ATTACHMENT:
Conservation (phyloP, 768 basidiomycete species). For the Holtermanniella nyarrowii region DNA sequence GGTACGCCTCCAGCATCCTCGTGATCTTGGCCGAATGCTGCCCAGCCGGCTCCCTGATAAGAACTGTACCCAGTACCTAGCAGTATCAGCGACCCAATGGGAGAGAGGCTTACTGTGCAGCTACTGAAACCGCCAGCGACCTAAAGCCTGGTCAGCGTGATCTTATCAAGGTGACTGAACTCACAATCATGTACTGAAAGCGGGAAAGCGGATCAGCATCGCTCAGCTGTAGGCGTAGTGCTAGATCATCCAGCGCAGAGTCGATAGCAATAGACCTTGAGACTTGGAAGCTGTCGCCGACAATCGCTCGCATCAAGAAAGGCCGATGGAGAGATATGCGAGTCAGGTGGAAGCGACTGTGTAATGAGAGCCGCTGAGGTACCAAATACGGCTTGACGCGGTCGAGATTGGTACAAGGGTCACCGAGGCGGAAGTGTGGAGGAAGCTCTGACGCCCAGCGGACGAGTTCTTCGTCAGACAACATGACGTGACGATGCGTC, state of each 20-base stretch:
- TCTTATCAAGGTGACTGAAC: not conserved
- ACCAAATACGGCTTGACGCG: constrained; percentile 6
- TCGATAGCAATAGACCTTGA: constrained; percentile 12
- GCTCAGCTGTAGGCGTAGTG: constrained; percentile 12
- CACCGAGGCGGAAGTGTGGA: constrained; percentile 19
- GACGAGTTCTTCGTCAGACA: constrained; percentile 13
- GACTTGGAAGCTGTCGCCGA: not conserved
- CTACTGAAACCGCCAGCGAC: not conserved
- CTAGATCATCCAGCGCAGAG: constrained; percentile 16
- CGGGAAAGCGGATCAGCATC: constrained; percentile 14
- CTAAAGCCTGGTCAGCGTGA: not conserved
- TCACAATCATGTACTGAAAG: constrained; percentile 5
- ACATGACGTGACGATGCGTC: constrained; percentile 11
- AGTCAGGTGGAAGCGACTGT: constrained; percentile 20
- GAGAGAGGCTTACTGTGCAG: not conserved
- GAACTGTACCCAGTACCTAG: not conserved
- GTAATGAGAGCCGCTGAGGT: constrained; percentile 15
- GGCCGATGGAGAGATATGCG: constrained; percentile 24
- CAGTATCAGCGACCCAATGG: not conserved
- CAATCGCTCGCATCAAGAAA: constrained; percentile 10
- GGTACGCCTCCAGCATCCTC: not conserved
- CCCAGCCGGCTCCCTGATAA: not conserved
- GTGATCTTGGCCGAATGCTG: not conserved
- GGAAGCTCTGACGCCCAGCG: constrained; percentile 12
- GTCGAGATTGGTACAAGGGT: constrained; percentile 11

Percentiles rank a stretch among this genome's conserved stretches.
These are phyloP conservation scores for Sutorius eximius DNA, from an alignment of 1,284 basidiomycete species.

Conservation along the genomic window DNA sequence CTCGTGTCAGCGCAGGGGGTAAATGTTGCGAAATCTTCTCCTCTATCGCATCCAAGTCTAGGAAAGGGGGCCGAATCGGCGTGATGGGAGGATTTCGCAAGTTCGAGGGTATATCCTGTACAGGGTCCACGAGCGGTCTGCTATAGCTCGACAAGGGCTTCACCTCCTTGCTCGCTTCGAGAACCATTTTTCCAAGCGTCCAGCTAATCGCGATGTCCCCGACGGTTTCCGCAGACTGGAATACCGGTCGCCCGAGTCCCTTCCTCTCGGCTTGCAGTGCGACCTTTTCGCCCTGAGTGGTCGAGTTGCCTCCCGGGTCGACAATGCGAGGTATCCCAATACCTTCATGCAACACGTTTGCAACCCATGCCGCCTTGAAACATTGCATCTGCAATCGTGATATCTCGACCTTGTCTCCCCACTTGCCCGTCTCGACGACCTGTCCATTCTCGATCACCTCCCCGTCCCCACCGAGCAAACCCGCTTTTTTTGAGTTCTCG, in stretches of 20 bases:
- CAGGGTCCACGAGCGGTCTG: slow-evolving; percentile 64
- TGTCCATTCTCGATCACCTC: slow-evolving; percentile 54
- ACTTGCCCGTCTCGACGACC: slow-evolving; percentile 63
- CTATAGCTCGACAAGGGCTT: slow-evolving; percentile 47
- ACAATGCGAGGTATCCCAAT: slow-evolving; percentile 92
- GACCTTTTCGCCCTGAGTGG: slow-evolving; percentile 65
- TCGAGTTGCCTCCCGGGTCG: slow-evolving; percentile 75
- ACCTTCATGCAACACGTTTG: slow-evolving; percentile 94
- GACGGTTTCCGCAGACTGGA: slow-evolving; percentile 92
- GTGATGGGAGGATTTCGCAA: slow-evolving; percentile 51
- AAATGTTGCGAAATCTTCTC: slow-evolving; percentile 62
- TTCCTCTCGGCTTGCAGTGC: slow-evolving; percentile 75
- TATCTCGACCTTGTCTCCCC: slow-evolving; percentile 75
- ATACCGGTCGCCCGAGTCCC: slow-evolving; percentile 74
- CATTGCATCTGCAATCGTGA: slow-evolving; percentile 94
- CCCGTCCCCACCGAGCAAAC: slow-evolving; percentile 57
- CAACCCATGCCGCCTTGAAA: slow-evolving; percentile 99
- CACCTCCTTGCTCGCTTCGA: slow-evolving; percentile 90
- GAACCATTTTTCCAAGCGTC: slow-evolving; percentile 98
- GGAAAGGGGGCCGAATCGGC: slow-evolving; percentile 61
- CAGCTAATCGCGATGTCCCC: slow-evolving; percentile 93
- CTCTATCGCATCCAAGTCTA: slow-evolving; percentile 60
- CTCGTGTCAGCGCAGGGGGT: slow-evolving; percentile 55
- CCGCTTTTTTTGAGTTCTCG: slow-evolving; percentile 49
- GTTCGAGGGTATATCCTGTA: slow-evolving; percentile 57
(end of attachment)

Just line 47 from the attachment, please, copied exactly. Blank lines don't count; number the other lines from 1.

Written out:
- CACCTCCTTGCTCGCTTCGA: slow-evolving; percentile 90